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It’s not easy to enter darkness to see a great light

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By Fran Salone-Pelletier, Religion Columnist

It’s true. I love hearing a good story. I love to tell a good story. If exaggeration will assist in the hearing and telling, I’ll use it; however, this is more than narrating a saga to regale an audience. It’s more than my causing amusement, laughter and distraction from our daily doings. It’s more than adding spice to a mundane routine. This is the stuff of life that causes one to stop, really stop and smell the roses in our everyday bouquet of life.

All was going well in my scheduled retirement. Salaried work had long been displaced with volunteer activity in a number of arenas. I was loving what I did, the people I met along the way, the sense of fulfillment and sharing. The days rapidly filled with necessary meetings. All was well. I smiled when folks commented more than asked, “Aren’t you retired?” Unfailingly, my response was, “I am a non-retired retiree and I’m loving it.” Certainly, life was not idyllic. 

There were bumps in my road but none that arrested progress. Two years spent learning to live with chronic ulcerative colitis gave witness to my determination to continue despite obstacles. An ache and a pain here and there would send me into afternoon naptime. Mostly, I was an on-the-go gal.

Never did I realize how much of a comfort zone I had entered. Here I was, steeped in a tea of busyness sweetened with the sugar of doing good work that I sipped with the glee of feeling useful. Life was good and I was enjoying it to the full.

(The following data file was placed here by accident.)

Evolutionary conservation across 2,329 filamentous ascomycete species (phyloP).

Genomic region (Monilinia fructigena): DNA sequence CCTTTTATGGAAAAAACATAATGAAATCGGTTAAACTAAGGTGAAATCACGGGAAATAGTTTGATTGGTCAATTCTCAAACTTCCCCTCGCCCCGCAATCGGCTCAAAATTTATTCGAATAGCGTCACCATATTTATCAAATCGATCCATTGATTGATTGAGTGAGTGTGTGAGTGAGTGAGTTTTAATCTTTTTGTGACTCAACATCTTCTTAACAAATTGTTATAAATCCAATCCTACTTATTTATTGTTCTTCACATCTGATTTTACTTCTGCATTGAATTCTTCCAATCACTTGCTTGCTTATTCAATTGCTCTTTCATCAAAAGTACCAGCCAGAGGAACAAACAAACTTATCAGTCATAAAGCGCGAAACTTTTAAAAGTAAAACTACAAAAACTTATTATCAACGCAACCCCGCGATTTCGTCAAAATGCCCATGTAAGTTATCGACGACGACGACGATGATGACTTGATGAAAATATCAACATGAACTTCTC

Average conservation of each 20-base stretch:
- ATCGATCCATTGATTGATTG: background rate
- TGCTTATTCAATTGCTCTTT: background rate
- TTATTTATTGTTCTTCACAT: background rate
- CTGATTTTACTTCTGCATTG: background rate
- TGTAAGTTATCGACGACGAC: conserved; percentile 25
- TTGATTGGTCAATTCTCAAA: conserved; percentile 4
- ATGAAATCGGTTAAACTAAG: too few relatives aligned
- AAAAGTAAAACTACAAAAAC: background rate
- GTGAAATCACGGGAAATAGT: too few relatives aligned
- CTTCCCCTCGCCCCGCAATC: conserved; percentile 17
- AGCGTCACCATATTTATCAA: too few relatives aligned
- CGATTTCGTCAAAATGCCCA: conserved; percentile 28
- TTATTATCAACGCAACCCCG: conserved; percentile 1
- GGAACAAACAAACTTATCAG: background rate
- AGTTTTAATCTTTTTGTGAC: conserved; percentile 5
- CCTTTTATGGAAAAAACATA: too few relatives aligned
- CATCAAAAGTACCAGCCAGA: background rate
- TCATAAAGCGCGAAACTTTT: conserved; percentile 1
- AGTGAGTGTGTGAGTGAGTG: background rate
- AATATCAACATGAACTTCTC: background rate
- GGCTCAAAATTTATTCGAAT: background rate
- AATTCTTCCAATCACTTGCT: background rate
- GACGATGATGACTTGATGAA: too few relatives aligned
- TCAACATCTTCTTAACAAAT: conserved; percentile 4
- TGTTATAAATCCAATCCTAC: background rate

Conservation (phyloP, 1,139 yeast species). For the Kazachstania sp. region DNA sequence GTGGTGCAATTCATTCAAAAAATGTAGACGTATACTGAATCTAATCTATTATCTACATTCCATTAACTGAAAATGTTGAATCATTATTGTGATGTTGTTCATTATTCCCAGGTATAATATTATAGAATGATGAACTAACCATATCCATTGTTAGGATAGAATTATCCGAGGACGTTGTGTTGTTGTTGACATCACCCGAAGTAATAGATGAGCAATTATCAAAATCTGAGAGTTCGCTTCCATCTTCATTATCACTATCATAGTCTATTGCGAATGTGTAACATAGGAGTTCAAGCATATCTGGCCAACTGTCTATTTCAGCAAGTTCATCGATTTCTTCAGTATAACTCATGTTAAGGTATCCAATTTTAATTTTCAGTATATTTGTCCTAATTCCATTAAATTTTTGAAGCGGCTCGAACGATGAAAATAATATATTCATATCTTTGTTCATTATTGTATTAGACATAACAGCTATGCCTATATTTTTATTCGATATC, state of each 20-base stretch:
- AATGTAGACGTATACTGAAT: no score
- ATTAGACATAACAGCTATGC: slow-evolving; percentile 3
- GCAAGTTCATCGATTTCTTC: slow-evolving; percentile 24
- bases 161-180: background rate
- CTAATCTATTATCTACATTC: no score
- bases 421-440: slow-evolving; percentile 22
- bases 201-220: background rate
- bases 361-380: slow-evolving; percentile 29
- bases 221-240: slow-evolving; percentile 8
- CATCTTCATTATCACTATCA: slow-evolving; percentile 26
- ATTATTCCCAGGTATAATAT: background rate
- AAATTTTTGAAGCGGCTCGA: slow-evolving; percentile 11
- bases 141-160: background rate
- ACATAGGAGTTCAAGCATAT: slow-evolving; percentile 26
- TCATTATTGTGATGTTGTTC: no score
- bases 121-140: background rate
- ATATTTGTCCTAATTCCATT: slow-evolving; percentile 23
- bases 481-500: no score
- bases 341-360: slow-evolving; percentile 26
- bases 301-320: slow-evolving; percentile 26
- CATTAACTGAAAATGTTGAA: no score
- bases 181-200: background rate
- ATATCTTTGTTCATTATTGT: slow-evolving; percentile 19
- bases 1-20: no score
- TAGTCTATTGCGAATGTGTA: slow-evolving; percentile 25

Then it began. My cup overflowed, but not with the biblical promise of abundance. Instead, there came a little drop of annoyance—a slight indication of the deluge to come. My head began to ache. In my usual fashion of self-prognosis and medication, I prescribed more napping and increase of fluids. It was my version of “take an aspirin and see me in the morning.” Self-treatment failed miserably. I turned to the professionals.

Good move, one would say, but by the time I made the decision, my condition had seriously deteriorated. Hubby Dear became Frantic H.B.! He asserted, and I agreed, that transport to the emergency room was now both necessary and urgent.

Off we went. Thankfully, I hadn’t gazed into any mirror before leaving the house because I’ve since been informed that I looked more than awful. “Death warmed over” is the typical description. Truthfully, I didn’t need a looking glass. I had a feeling monitor that was equally accurate. I felt as if I had leapt, or been pushed, into death’s crushing embrace. This is not exaggeration of a good story for maximum effect.

Pain absorbed me. Prayer eluded me. My comfort zone had been dramatically invaded. Darkness absorbed all the light and loveliness of my life. It was time for my prayer pals to stand over, around and beside me in supportive supplication. They had to do what was beyond my ken at this moment. Now was the opportunity for me to allow others to be my upholders. Now was my chance to leave the plateau of my personal comfort zone and learn what the valley of discomfort had in store.